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Security Advisories Relating to Symantec Products - Specifically Crafted Archive/Container Files can Bypass Initial Scans


June 12, 2009

Revision History





Specifically-crafted archive and container files can potentially bypass initial malware scans in some products.

Symantec Mail Security for Domino
Symantec Mail Security for Microsoft Exchange
Symantec Mail Security for SMTP
Symantec Brightmail Gateway
Symantec AntiVirus for Network Attached Storage
Symantec AntiVirus for Caching
Symantec AntiVirus for Messaging
Symantec Protection for SharePoint Servers
Symantec Protection Suite
Symantec Scan Engine
Symantec Client Security
Symantec Endpoint Protection
Symantec AntiVirus Corporate Edition
Norton Internet Security
Norton 360
Norton AntiVirus
Norton Systemworks


Symantec received information on various malformed or specifically formatted archive or container files, tar/zip/rar/pdf etc. that have the potential of bypassing scans in some scanning products. Depending on the product doing the initial scanning of the archive or container file, this can sometimes result in files, which haven’t been properly content scanned, reaching client systems. While these modified files many times are corrupted out of any expected format, some applications will still recognize them and attempt to extract or read the content.

Symantec Response

Symantec is well aware of the potential for malicious use of malformed archive/container files. Symantec gateway products detect malformed files, such as a malformed archive or container file, by default. Administrative policy controls exist in Symantec gateway products for these types of malformed files to be blocked or stripped prior to entering the network or quarantined for admin review and actions. Symantec recommends such policy control be used as part of a “defense-in-depth” security policy to restrict potentially harmful content from entering the internal network.

In the event that these malformed files get through to client/end-user systems, potential malware archived in this manner is not an active threat while it remains archived. However, should known malicious code be delivered to a client system in this manner, Symantec’s Auto Protect or Real Time Virus Scan components would detect malicious content during access attempts as the container or file is opened.

Should previously unidentified malicious code be distributed in this manner, Symantec’s Security Response is committed to react immediately with updated threat detections via Symantec LiveUpdate or Rapid Release Definitions.

Best Practices

As part of normal best practices, Symantec strongly recommends:
  • Restrict access to administration or management systems to privileged users.
  • Restrict remote access, if required, to trusted/authorized systems only.
  • Run under the principle of least privilege where possible to limit the impact of exploit by threats.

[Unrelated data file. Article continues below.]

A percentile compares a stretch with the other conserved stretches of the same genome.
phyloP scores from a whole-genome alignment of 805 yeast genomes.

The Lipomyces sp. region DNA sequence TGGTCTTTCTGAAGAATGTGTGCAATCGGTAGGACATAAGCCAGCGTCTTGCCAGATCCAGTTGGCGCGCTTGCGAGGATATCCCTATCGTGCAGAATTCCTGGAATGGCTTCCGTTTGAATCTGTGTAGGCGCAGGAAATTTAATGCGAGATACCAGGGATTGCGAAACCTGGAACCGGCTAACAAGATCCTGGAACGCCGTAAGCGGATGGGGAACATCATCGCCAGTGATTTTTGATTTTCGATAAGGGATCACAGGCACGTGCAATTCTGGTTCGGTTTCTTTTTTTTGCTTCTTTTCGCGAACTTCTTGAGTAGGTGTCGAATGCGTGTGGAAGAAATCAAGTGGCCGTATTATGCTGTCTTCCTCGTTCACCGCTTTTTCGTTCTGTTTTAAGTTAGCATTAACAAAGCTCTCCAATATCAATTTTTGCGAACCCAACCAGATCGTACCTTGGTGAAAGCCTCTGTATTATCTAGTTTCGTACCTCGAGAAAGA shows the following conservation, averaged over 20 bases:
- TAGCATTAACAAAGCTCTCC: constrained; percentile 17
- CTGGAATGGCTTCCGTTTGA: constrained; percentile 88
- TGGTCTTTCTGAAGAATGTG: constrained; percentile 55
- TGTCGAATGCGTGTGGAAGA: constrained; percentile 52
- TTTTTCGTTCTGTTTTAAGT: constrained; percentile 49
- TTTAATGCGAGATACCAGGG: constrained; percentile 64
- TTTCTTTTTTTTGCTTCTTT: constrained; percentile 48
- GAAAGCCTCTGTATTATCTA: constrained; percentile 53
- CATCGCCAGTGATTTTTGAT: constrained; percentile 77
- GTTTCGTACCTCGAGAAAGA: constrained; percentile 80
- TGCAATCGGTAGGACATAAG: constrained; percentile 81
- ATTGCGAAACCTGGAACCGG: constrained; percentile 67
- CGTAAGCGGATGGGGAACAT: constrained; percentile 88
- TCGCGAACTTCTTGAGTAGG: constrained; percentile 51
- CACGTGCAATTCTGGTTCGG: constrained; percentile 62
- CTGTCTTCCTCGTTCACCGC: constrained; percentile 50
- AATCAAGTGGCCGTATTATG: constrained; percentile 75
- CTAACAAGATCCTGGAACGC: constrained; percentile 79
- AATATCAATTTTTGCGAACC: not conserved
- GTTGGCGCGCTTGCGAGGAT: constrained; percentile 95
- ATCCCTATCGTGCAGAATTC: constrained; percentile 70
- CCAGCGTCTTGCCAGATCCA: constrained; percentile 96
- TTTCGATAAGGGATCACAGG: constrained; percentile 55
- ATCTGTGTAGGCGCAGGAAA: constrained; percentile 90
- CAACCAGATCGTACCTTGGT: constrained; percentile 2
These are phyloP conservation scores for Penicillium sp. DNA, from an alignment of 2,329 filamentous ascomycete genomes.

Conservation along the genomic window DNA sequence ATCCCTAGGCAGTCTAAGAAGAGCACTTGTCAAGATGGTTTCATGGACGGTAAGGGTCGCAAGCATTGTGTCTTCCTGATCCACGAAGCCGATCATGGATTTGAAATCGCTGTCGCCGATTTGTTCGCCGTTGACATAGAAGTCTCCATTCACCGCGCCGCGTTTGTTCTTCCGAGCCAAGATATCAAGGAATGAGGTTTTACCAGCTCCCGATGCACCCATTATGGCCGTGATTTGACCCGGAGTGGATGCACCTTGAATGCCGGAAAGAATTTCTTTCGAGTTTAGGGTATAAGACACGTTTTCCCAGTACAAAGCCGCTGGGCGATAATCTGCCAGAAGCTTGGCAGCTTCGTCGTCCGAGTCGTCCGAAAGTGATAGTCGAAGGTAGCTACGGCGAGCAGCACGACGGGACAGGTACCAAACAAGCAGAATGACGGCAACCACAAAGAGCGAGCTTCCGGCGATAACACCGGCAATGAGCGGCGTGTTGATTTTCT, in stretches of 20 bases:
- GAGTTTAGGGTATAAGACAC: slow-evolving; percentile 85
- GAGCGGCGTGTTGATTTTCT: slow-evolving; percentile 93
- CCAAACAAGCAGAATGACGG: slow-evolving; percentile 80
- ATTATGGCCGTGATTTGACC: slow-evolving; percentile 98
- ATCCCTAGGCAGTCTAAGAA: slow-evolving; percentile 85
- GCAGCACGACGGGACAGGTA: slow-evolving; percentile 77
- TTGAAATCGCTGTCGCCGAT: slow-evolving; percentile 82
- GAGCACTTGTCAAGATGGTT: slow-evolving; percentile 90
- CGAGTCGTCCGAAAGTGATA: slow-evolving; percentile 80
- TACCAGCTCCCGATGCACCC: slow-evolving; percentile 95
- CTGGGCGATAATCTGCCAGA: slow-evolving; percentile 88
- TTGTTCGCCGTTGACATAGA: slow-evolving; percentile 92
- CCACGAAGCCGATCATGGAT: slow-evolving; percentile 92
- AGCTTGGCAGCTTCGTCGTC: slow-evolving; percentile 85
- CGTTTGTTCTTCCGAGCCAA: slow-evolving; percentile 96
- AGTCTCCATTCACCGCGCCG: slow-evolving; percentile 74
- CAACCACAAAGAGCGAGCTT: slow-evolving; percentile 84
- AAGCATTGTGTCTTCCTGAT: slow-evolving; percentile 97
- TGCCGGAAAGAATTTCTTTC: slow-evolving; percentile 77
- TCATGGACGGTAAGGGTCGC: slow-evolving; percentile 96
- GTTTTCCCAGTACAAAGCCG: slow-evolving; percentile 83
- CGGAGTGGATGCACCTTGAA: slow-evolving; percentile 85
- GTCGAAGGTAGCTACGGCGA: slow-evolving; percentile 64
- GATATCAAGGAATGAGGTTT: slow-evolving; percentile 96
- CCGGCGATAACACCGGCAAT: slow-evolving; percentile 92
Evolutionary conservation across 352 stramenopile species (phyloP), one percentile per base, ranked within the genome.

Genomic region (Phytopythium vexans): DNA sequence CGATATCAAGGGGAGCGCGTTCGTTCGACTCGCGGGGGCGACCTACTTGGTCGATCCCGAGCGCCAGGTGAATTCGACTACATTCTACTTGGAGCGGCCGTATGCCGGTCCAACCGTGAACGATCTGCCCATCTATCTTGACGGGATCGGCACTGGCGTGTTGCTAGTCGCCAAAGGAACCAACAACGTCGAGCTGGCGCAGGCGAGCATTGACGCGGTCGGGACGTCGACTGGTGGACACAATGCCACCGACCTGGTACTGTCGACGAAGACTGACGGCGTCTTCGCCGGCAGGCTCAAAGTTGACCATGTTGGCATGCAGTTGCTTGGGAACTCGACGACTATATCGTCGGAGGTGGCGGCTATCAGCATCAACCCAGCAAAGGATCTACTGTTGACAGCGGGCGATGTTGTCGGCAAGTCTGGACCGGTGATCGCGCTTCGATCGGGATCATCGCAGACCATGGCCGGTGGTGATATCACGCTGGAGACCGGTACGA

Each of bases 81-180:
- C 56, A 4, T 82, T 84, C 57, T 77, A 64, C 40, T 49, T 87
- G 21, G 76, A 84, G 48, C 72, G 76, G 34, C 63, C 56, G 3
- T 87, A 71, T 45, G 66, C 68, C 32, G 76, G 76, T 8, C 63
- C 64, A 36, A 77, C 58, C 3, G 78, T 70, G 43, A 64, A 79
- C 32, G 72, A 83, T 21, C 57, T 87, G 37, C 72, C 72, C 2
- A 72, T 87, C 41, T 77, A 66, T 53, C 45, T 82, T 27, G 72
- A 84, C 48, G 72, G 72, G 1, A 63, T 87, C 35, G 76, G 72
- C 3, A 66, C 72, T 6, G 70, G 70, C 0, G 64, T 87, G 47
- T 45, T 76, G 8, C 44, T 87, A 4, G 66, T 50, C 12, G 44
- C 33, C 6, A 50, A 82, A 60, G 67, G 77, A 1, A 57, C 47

• Keep all operating systems and applications updated with the latest vendor patches.
  • Follow a multi-layered approach to security. Run both firewall and anti-malware applications, at a minimum, to provide multiple points of detection and protection to both inbound and outbound threats.
  • Be cautious of unsolicited attachments and executables delivered via email or via instant messaging.
  • Do not open email from unknown sources.
  • Do not follow links or download content provided by unknown or untrusted sources.
  • Email addresses can easily be spoofed so a message appears to come from someone you know. If a message seems suspicious or is unexpected, contact the sender before opening attachments or following web links.


Symantec would like to thank Thierry Zoller for identifying these malformed formats.


Symantec takes the security and proper functionality of our products very seriously. As founding members of the Organization for Internet Safety (OISafety), Symantec supports and follows responsible disclosure guidelines.
Symantec has developed a Software Security Vulnerability Management Process document outlining the process we follow in addressing suspected vulnerabilities in our products.
Symantec Corporation firmly believes in a proactive approach to secure software development and implements security review into various stages of the software development process. Additionally, Symantec is committed to the security of its products and services as well as to its customers’ data. Symantec is committed to continually improving its software security process.
This document provides an overview of the current Secure Development Lifecycle (SDLC) practice applicable to Symantec’s product and service teams as well as other software security related activities and policies used by such teams. This document is intended as a summary and does not represent a comprehensive list of security testing and practices conducted by Symantec in the software development process.
Please contact secure@symantec.com if you believe you have discovered a security issue in a Symantec product. A member of the Symantec Software Security team will contact you regarding your submission to coordinate any required response. Symantec strongly recommends using encrypted email for reporting vulnerability information to secure@symantec.com.
The Symantec Software Security PGP key can be found at the following location:
Permission to redistribute this alert electronically is granted as long as it is not edited in any way unless authorized by Symantec Software Security. Reprinting the whole or part of this alert in any medium other than electronically requires permission from secure@symantec.com.
Last modified on: June 12, 2009
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